I'm Dr. Jo and I will do my best to help you with your questions about your cat. I'm sorry she is having this problem and has you worried. Good for you for trying to do your best for her.
I see now that you are offline. If you return online we can chat back and forth until you're satisfied with the information I've provided. If you reply after the chat is over, I will be notified via email.
The most important thing for you to do when trying to manage this wound at home is to keep YOURSELF safe. Bite wounds from a cat can get seriously infected and be disabling. Please be careful.
You are correct that honey has antiseptic properties, but I wouldn't recommend applying it to her wounds unless you are also covering them with a bandage and keeping her inside and clean and dry and away from bugs.
A better alternative that won't make a sticky mess that will attract dirt and bugs to the wound wound be sterile saline or contact lens solution.
If she'll allow it, you can also use hydrogen peroxide, but avoid raw tissue.
A tissue disinfectant like chlorhexidine or betadine would be the best choice.
I think it's important to acknowledge that these scratchy looking wounds might be caused by something like mites or ringworm (a fungus). If that's the case they won't get better without medication. I can discuss with you helpful suggestions for taking a semi feral cat to the vet, if you'd like.
Hi, I did initially try salt water (only weak solution) but she went mad and the bit I want to put it on is the raw tissue so thats the Hydrogen peroxide out. She has gone outside for the night now ( rarely stays in on summer nights) but was thinking of trying something like Germoline (its what I use, so have some in). The wounds aren't scratchy looking, just like as if a slice of skin has been removed, there are no deeper parts, ie from teeth or claws, the wounds havent got any larger and the flesh at the edges is healing up nicely, nice pink, new healthy looking skin, the unhealed parts have scabs so I didnt think it seemed like mites or ringworm. I am careful when touching her, always hold he by the scruff of the neck and do things slowly so as not to alarm her. Is there anything I can put on it or give her which may ease the itching of the scabs and therefore aid the healing?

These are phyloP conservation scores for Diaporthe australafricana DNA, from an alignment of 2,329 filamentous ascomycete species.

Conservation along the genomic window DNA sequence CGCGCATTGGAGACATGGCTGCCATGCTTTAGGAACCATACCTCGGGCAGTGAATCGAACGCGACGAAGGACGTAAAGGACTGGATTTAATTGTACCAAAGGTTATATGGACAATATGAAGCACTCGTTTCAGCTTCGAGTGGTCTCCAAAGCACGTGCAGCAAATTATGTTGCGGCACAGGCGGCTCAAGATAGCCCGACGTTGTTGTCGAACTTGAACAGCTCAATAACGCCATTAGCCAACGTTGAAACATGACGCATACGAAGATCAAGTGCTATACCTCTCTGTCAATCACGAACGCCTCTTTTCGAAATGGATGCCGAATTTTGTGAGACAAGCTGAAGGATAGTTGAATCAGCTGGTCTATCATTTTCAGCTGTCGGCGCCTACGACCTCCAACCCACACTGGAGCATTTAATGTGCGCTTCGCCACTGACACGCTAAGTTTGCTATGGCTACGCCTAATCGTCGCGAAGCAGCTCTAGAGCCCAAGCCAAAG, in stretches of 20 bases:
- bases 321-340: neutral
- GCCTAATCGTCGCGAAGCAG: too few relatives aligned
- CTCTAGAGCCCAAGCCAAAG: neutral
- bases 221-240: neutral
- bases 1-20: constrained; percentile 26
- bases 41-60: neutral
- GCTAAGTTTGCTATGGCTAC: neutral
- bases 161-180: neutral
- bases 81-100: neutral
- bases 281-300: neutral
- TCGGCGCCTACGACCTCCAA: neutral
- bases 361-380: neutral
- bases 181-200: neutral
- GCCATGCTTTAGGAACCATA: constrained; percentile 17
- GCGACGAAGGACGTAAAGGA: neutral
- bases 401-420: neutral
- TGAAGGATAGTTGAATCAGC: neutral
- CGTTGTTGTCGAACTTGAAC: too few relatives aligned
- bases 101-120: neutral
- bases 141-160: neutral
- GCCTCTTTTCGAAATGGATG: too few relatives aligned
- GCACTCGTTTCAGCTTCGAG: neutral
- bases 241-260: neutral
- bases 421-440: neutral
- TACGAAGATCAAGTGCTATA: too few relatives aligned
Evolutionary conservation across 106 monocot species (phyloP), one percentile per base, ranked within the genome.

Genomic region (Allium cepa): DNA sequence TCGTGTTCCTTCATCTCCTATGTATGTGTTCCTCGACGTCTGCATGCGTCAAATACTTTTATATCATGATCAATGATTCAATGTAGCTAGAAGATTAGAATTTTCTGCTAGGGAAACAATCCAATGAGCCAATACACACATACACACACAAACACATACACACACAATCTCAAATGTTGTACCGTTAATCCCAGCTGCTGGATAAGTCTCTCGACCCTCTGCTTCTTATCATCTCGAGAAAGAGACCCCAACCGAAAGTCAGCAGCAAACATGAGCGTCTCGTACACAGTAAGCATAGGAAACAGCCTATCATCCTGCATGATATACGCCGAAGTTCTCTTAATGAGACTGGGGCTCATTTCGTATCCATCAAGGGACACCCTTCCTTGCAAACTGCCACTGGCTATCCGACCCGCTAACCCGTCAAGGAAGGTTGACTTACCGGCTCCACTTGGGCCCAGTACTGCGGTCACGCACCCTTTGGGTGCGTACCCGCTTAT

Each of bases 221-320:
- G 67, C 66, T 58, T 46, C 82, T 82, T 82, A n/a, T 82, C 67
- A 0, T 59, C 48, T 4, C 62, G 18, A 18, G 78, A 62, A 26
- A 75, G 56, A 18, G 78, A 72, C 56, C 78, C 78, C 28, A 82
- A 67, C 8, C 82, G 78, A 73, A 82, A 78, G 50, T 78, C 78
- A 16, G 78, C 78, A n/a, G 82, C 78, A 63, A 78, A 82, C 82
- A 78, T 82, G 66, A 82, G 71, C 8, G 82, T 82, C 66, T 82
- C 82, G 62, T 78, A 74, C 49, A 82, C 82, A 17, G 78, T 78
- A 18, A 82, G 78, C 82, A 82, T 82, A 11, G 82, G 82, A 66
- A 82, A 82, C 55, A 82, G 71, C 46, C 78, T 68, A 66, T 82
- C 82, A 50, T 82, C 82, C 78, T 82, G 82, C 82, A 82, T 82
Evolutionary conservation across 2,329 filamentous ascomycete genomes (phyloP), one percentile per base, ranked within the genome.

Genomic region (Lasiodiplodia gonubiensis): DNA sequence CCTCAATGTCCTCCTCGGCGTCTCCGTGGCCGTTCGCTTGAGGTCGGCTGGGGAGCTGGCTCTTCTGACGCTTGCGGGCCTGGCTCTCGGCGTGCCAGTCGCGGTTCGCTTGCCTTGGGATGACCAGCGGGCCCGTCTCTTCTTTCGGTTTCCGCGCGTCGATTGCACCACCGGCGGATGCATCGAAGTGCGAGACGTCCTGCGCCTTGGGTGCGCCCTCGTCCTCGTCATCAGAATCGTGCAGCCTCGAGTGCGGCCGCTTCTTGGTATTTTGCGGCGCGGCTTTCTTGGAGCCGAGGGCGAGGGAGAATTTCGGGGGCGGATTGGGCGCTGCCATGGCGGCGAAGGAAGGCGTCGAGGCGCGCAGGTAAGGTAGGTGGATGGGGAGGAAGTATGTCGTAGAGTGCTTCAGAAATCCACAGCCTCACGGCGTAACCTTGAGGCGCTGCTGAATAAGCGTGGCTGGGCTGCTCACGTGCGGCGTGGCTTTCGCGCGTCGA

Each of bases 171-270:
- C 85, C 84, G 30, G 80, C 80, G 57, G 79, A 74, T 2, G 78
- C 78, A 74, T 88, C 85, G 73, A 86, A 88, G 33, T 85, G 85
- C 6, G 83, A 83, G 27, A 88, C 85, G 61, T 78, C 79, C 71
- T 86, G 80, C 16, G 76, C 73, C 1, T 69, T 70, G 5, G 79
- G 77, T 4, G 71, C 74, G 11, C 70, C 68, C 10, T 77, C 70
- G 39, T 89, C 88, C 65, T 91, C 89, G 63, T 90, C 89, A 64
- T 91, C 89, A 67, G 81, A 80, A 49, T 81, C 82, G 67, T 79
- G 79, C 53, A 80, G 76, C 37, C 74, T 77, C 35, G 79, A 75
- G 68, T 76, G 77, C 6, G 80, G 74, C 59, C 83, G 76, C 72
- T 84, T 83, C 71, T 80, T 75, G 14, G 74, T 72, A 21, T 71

You've given a lovely description of the wounds, thank you. That helps a lot. Mites and ringworm don't usually look red or raw (like you described); they are usually dry and scaly.
So that's less likely and a relief.
The fact that the edges are healing up nicely with pink healthy skin is also a good sign.
The good news is that IF these are uncomplicated wounds that aren't infected, you don't need to put anything on them at all to get them to heal. They will heal regardless of what you do. I understand that wounds itch while they heal, and you desire to relieve that, but the itch won't interfere with the healing IF these wounds aren't infected or associated with mites or a fungal infection. If she keeps scratching the scabs off, then something else is going on. That would mean that in order to help her you'd need to find out what it is and use the appropriate treatment.
While not common in outdoor cats, allergies can cause a cat to damage itself in this location. Allergic cats start out with healthy looking skin then break out with raw erosions on the skin (usually on the forehead over the eyes) which they scratch and never let heal.
If she has allergies, that is another problem - unfortunately - that would require a trip to the vet. The good news is that if it is allergies and she is no longer around whatever she is allergic to, the sores will go away on their own without any treatment at all.
Common allergens are flea saliva, molds, dust mites, pollens, and some food ingredients.
But the quick answer to your question is no. There isn't something you can apply to the wounds or give her that will relieve this itch and allow the sores to heal.
It would be safe and you would do no harm if you tried to give her an antihistamine, but it is not likely to be effective and you would have to repeat it every 8 hours or so as it wears off.
I know this is a lot of information, but you have to understand I am a veterinarian and am therefore trained to prescribe treatments based on a diagnosis. My twenty years of experience allows me to have a lot of familiarity with how wounds heal, and I am trying to give you very accurate information, even though it may not be what you want to hear.
Because in the end, my goal is to help you help the cat.
Oh! But I forgot to tell you the Germolene ointment will not be harmful to the cat. It's another good choice of something to try using.
The chlorehexidine in it is a very good antiseptic that I mentioned above.
I understand, and what you have said is only what I thought, that as long as she still appears healthy the wounds will eventually heal, I was concerned about her scratching them but just realised I have not seen her scratching but she has always done a lot of nuzzling things, table legs, gate posts, me etc and she may be knocking the scabs of when she is doing this
The reason I contacted someone was to put my mind at rest, I have always kept lots of animals and luckily had very few problems but am confident in my ability to judge when there is something which needs extra help, but a neighbour has been on the phone complaining about the wounds on my cat and insisting she takes her to the vet herself which I have vetoed as she has already lured one of my cats to live with her (I say lured, I mean locked her in for 4 weeks) so I just wanted to check if there was anything else I could do. Thanks for your help